Wednesday, August 10, 2011

T2 (not a Terminator post)

On Sunday morning at 7:45AM while most folks were sleeping in, or attending the church of their choice, Josh and Christian of Liquid Hero, Ken (remember how badass he is?) and I were driving up I83 to Troegs new 90,000 square ft. brewery in Hershey PA - T2. We were lucky enough to be invited to a private tour of the facility with brewery manager Ed Yashinsky.

Ed showed us every square inch of the new brewery. Even though it's not a functional brewery yet, this was by far the best brewery tour I've ever been on. Once opened, the brewery will offer a truely unique experience. Guests enter the brewery up a set of cement steps in front of the large outside beer garden, and into the main tasting room - with the 100bbl brewhouse right behind the bar. Step up to the bar in the very large tasting area with 30ft ceilings for a fresh pint, and the mash tun, lauter tun, and brew kettle are literally 5ft from can almost reach out and touch it. Most important part: no glass. It's completely open, nothing seperates the brewhouse from the tasting room.

Got your beer? How about a tour? It doesn't matter what time it is, or if there is enough room on the tour, that's because there is now a fully self guided tour that you can take anytime the tasting room is open - and you can take your beer!

"Brewery goers will be able to observe the brewing process first-hand and even take a self-guided tour along a window-lined hallway for an up-close view of the brewery. Tröegs will also continue to provide guided tours of the brewhouse on designated days."
After seeing the grain storage area - with the three 30 ton storage bags - we headed up onto the brewing platform. The guys from the German company Brau Kon are busy at work, ten hour shifts six days a week - to finish up the brew house. The brew house designed in Germany, and all the parts, pipes, fittings, everything, were shipped over in crates to the US for assembly. We saw the parts laid out orderly, but everywhere in their work area. How these guys open crates of parts and assemble a brew system from the floor up is beyond me. These guys are true professionals at their craft.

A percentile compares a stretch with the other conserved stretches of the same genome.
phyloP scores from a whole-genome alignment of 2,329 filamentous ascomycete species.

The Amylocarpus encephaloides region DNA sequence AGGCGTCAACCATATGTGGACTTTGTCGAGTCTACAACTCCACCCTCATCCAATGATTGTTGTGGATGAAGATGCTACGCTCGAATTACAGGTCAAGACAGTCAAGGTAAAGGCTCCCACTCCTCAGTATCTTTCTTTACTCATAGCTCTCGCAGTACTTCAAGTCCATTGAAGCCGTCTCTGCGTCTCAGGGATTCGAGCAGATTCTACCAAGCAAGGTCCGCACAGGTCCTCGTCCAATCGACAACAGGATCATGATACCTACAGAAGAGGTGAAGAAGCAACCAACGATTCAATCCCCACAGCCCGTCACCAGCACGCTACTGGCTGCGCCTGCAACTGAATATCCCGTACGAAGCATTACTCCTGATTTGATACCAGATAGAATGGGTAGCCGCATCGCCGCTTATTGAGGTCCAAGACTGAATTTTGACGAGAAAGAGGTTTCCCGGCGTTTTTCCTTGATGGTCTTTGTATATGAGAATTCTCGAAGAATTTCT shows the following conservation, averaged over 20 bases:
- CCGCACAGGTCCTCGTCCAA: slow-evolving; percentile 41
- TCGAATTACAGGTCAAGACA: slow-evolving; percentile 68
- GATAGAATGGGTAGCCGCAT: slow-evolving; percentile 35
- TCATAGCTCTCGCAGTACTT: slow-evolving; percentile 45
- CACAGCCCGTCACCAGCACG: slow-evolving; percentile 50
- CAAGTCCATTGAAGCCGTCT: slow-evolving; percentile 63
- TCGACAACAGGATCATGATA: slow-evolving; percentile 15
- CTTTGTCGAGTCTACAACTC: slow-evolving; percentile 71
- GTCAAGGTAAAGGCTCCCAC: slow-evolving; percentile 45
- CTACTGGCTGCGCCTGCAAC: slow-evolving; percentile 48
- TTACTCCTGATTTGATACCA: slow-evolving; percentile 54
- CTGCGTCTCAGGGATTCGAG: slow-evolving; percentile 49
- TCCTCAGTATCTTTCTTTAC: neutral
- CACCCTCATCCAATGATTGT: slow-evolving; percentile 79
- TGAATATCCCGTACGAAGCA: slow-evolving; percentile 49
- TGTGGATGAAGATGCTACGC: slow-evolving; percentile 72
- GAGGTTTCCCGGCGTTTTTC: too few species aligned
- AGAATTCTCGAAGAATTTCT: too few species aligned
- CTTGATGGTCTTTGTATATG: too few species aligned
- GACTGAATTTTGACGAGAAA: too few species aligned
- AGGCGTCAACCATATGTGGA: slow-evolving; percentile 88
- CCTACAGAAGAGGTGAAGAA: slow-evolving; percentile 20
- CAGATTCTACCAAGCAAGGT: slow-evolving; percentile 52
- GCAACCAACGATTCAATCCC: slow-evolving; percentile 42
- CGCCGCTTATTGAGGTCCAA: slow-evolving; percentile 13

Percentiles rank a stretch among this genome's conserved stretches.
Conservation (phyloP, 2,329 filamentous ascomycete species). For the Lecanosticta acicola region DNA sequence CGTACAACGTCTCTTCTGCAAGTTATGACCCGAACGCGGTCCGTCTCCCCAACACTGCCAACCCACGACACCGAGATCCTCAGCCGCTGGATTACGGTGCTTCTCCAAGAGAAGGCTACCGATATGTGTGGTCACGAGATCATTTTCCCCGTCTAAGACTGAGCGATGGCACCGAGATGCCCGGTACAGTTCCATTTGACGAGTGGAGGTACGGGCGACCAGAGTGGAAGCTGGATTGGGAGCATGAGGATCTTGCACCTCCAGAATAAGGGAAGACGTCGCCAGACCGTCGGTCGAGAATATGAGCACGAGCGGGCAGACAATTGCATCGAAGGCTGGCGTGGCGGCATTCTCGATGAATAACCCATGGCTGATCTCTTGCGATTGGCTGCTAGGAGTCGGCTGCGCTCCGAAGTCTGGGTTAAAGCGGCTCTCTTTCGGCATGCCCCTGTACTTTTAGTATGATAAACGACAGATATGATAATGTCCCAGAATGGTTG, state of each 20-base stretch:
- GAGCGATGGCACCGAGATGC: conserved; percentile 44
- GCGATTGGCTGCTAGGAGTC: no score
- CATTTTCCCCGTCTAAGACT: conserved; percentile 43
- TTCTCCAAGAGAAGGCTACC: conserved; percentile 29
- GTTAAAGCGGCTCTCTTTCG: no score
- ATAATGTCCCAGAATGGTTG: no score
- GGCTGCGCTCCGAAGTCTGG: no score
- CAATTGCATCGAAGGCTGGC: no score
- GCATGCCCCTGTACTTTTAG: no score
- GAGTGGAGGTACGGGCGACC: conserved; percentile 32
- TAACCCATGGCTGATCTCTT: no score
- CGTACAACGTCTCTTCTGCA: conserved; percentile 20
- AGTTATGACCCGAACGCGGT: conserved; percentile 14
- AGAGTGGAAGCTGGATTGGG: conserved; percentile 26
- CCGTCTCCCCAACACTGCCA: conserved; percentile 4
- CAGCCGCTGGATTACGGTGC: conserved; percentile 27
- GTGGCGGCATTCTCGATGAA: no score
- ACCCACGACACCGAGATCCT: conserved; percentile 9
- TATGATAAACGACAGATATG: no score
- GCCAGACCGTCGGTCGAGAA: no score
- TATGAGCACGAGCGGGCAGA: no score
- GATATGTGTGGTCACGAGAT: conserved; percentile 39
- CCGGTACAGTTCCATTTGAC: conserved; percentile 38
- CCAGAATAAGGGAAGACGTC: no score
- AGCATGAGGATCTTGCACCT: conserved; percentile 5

The other stand out of the tour was the DreamWeaver open fermentation tanks. Two 120bbl fermenters are given their own special climate controlled room, with two 10bbl yeast collection tanks. Guests will be able to see the entire process of top cropping on the self guided tour.

"This old school fermentation technique will allow us to harvest yeast at high krausen – otherwise known as “top cropping”. As the yeast ferments and raises it will spill over the tops of fermenters sliding down into the yeast collection tanks. We’ll harvest from the collection tanks and continually use the 1st generation yeast for every batch of DreamWeaver."

After our hour+ long tour Ed and the four of us talked for awhile. With the expansion into T2, it seems that seems that Troegs is doing very well. Mad Elf comes out soon, and with it's release they will make the switch to the new brewery as fast and efficiently as possible. The plan is to be up and running in October of this year.

Thanks for the tour Ed, it was awesome, just another great example of the great folks at Troegs. Good luck to you, Chris, John, and the entire Troegs family - it's great to see how you've grown over the years.

For more info on Troegs, and T2 visit their blog.

*I didn't have my camera on me, and that is why all of the photos and rederings used in this post were found here and are the property of their owner.

Tuesday, July 5, 2011

Brew Day

Well I went a bit overboard on Friday night... My goal was to brew a summer ale, but I've done that before. So I thought...why not brew an imperial summer ale? I wasn't really thinking when I doubled the malts from 6lbs to 13lbs, and we ended up with an OG in the barley wine range.

Here is the recipe:

6lbs Briess Pilsen Light DME
7lbs Light LME
2lbs Belgian Aromatic Malt

1oz Sweet Dried Oranage Peel (last 15 minutes)
1oz Bitter Dried Orange Peel (;ast 15 minutes)
2oz Dried Lemon Peel (15 minutes)

1oz Saaz hops (bittering 1 hour)
1/2oz Nugget hops (bittering 1 hour)
1/2oz Saaz hops (flavoring 15 minutes)
1/4oz Nugget hops (flavoring 15 minutes)
1/2 Saaz hops (finishing 3 minutes)
1/4 Nugget hops (finishing 3 minutes)

1 pack Safale US05 ale yeast / plus a yeast slurry from Jack Longstreet

So this is a heavy are the numbers:

OG - 1.112 (1.114 with temp adjustment)
Temp - 75degrees (60 degrees with adjustment)

That leaves us with an ABV in the 10-12% rage.
So we're up there in the barleywine "oh God what have I created" region.